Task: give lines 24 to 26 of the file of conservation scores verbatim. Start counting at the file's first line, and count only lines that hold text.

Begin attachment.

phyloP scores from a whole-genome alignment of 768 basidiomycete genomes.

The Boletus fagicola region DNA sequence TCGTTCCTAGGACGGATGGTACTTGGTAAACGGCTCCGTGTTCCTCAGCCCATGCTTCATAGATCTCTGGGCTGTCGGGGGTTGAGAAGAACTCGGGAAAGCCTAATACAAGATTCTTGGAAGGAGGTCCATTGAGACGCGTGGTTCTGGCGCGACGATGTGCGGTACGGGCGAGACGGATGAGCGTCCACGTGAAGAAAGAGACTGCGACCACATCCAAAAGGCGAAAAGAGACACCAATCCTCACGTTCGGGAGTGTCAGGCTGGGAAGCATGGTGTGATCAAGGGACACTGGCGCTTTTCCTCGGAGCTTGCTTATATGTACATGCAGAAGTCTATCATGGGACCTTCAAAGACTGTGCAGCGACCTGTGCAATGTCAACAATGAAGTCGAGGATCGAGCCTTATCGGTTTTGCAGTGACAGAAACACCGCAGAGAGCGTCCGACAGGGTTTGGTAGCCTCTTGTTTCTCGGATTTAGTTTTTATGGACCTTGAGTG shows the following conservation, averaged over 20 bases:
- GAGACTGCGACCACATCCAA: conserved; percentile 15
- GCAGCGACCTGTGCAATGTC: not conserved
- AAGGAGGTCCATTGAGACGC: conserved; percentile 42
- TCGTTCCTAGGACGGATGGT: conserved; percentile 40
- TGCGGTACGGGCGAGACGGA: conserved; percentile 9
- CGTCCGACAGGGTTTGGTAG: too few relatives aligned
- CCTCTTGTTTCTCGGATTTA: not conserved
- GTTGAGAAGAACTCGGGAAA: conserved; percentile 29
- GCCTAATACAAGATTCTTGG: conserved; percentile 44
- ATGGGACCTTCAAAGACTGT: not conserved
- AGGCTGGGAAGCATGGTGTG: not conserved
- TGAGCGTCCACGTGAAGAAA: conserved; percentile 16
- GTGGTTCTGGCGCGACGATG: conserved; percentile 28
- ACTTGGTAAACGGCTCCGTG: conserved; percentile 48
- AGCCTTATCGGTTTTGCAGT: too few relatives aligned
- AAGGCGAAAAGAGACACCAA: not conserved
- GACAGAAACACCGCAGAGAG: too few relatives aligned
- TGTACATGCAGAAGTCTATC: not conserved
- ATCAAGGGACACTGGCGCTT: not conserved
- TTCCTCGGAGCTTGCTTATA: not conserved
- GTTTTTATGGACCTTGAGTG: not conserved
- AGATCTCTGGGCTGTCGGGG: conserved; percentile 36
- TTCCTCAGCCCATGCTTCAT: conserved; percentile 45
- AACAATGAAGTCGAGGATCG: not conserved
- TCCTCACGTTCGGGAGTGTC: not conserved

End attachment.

- AGATCTCTGGGCTGTCGGGG: conserved; percentile 36
- TTCCTCAGCCCATGCTTCAT: conserved; percentile 45
- AACAATGAAGTCGAGGATCG: not conserved